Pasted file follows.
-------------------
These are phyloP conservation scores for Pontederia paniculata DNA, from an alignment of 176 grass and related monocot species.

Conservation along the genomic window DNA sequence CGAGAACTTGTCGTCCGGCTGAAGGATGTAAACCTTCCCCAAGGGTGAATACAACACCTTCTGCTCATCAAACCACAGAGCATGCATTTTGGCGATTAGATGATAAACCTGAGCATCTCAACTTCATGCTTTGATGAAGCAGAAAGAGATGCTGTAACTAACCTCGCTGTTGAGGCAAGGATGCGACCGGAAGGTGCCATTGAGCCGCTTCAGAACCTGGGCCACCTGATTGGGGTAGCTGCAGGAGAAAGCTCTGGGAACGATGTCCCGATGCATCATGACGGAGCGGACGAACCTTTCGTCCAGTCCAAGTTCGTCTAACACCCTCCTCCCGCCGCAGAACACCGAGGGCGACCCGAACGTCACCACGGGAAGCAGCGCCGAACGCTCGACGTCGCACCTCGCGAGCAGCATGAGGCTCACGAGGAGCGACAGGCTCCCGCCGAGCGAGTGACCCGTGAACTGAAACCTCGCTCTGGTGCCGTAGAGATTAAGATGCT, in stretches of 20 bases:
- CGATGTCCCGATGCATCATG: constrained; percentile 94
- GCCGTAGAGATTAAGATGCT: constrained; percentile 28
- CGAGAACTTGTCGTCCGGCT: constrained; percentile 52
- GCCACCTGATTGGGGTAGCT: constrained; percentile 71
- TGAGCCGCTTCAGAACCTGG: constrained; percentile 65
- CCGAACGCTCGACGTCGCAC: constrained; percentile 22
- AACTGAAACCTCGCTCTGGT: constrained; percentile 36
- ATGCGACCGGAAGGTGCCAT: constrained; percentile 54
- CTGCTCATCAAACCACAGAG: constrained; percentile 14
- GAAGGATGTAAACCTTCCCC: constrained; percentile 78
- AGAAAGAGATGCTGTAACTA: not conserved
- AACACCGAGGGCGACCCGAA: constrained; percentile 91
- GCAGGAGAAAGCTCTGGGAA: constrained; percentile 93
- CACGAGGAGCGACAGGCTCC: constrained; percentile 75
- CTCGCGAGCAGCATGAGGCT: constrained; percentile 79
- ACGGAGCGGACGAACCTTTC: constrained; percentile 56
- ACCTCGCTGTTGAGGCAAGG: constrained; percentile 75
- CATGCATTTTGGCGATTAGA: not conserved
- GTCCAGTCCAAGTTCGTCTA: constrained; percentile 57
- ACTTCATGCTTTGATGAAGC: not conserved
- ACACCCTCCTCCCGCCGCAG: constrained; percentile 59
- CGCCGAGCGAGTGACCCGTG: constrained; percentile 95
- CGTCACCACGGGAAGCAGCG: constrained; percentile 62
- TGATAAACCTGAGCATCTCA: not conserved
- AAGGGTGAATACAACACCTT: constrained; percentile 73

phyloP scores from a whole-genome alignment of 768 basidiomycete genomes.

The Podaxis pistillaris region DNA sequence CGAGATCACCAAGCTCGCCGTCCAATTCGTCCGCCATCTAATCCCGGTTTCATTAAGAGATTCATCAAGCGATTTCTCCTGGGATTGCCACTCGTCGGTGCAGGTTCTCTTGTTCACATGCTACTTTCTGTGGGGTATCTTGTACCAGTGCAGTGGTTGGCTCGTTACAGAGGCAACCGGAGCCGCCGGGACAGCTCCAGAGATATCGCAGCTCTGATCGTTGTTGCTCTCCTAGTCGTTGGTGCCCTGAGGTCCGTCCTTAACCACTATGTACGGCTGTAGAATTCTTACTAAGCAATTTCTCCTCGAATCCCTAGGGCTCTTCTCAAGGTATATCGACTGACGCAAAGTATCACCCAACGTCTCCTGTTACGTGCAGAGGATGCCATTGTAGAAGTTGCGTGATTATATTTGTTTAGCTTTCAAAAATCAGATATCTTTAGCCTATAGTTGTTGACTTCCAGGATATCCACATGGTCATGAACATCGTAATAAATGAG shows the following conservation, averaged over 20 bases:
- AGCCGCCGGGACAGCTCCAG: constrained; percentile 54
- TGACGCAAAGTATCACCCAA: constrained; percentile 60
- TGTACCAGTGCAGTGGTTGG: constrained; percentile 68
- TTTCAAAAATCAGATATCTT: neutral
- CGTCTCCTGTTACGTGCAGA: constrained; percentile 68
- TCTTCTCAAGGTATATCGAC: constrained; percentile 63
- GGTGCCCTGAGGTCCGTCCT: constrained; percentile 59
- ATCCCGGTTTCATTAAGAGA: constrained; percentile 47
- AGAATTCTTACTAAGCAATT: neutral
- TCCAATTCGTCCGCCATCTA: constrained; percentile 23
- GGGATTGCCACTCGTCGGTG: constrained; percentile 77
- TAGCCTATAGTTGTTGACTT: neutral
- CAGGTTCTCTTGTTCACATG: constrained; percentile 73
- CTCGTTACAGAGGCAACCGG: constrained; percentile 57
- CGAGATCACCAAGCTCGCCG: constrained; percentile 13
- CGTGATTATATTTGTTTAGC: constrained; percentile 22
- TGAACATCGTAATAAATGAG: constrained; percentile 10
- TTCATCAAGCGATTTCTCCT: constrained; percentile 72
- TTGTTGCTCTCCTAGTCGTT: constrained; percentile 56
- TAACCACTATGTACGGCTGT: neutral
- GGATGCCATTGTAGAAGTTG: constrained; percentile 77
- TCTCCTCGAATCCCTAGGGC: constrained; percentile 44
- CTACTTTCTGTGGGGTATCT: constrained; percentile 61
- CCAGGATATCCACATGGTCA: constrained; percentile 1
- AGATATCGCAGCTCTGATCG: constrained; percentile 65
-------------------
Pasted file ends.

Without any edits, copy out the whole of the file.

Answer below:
These are phyloP conservation scores for Pontederia paniculata DNA, from an alignment of 176 grass and related monocot species.

Conservation along the genomic window DNA sequence CGAGAACTTGTCGTCCGGCTGAAGGATGTAAACCTTCCCCAAGGGTGAATACAACACCTTCTGCTCATCAAACCACAGAGCATGCATTTTGGCGATTAGATGATAAACCTGAGCATCTCAACTTCATGCTTTGATGAAGCAGAAAGAGATGCTGTAACTAACCTCGCTGTTGAGGCAAGGATGCGACCGGAAGGTGCCATTGAGCCGCTTCAGAACCTGGGCCACCTGATTGGGGTAGCTGCAGGAGAAAGCTCTGGGAACGATGTCCCGATGCATCATGACGGAGCGGACGAACCTTTCGTCCAGTCCAAGTTCGTCTAACACCCTCCTCCCGCCGCAGAACACCGAGGGCGACCCGAACGTCACCACGGGAAGCAGCGCCGAACGCTCGACGTCGCACCTCGCGAGCAGCATGAGGCTCACGAGGAGCGACAGGCTCCCGCCGAGCGAGTGACCCGTGAACTGAAACCTCGCTCTGGTGCCGTAGAGATTAAGATGCT, in stretches of 20 bases:
- CGATGTCCCGATGCATCATG: constrained; percentile 94
- GCCGTAGAGATTAAGATGCT: constrained; percentile 28
- CGAGAACTTGTCGTCCGGCT: constrained; percentile 52
- GCCACCTGATTGGGGTAGCT: constrained; percentile 71
- TGAGCCGCTTCAGAACCTGG: constrained; percentile 65
- CCGAACGCTCGACGTCGCAC: constrained; percentile 22
- AACTGAAACCTCGCTCTGGT: constrained; percentile 36
- ATGCGACCGGAAGGTGCCAT: constrained; percentile 54
- CTGCTCATCAAACCACAGAG: constrained; percentile 14
- GAAGGATGTAAACCTTCCCC: constrained; percentile 78
- AGAAAGAGATGCTGTAACTA: not conserved
- AACACCGAGGGCGACCCGAA: constrained; percentile 91
- GCAGGAGAAAGCTCTGGGAA: constrained; percentile 93
- CACGAGGAGCGACAGGCTCC: constrained; percentile 75
- CTCGCGAGCAGCATGAGGCT: constrained; percentile 79
- ACGGAGCGGACGAACCTTTC: constrained; percentile 56
- ACCTCGCTGTTGAGGCAAGG: constrained; percentile 75
- CATGCATTTTGGCGATTAGA: not conserved
- GTCCAGTCCAAGTTCGTCTA: constrained; percentile 57
- ACTTCATGCTTTGATGAAGC: not conserved
- ACACCCTCCTCCCGCCGCAG: constrained; percentile 59
- CGCCGAGCGAGTGACCCGTG: constrained; percentile 95
- CGTCACCACGGGAAGCAGCG: constrained; percentile 62
- TGATAAACCTGAGCATCTCA: not conserved
- AAGGGTGAATACAACACCTT: constrained; percentile 73

phyloP scores from a whole-genome alignment of 768 basidiomycete genomes.

The Podaxis pistillaris region DNA sequence CGAGATCACCAAGCTCGCCGTCCAATTCGTCCGCCATCTAATCCCGGTTTCATTAAGAGATTCATCAAGCGATTTCTCCTGGGATTGCCACTCGTCGGTGCAGGTTCTCTTGTTCACATGCTACTTTCTGTGGGGTATCTTGTACCAGTGCAGTGGTTGGCTCGTTACAGAGGCAACCGGAGCCGCCGGGACAGCTCCAGAGATATCGCAGCTCTGATCGTTGTTGCTCTCCTAGTCGTTGGTGCCCTGAGGTCCGTCCTTAACCACTATGTACGGCTGTAGAATTCTTACTAAGCAATTTCTCCTCGAATCCCTAGGGCTCTTCTCAAGGTATATCGACTGACGCAAAGTATCACCCAACGTCTCCTGTTACGTGCAGAGGATGCCATTGTAGAAGTTGCGTGATTATATTTGTTTAGCTTTCAAAAATCAGATATCTTTAGCCTATAGTTGTTGACTTCCAGGATATCCACATGGTCATGAACATCGTAATAAATGAG shows the following conservation, averaged over 20 bases:
- AGCCGCCGGGACAGCTCCAG: constrained; percentile 54
- TGACGCAAAGTATCACCCAA: constrained; percentile 60
- TGTACCAGTGCAGTGGTTGG: constrained; percentile 68
- TTTCAAAAATCAGATATCTT: neutral
- CGTCTCCTGTTACGTGCAGA: constrained; percentile 68
- TCTTCTCAAGGTATATCGAC: constrained; percentile 63
- GGTGCCCTGAGGTCCGTCCT: constrained; percentile 59
- ATCCCGGTTTCATTAAGAGA: constrained; percentile 47
- AGAATTCTTACTAAGCAATT: neutral
- TCCAATTCGTCCGCCATCTA: constrained; percentile 23
- GGGATTGCCACTCGTCGGTG: constrained; percentile 77
- TAGCCTATAGTTGTTGACTT: neutral
- CAGGTTCTCTTGTTCACATG: constrained; percentile 73
- CTCGTTACAGAGGCAACCGG: constrained; percentile 57
- CGAGATCACCAAGCTCGCCG: constrained; percentile 13
- CGTGATTATATTTGTTTAGC: constrained; percentile 22
- TGAACATCGTAATAAATGAG: constrained; percentile 10
- TTCATCAAGCGATTTCTCCT: constrained; percentile 72
- TTGTTGCTCTCCTAGTCGTT: constrained; percentile 56
- TAACCACTATGTACGGCTGT: neutral
- GGATGCCATTGTAGAAGTTG: constrained; percentile 77
- TCTCCTCGAATCCCTAGGGC: constrained; percentile 44
- CTACTTTCTGTGGGGTATCT: constrained; percentile 61
- CCAGGATATCCACATGGTCA: constrained; percentile 1
- AGATATCGCAGCTCTGATCG: constrained; percentile 65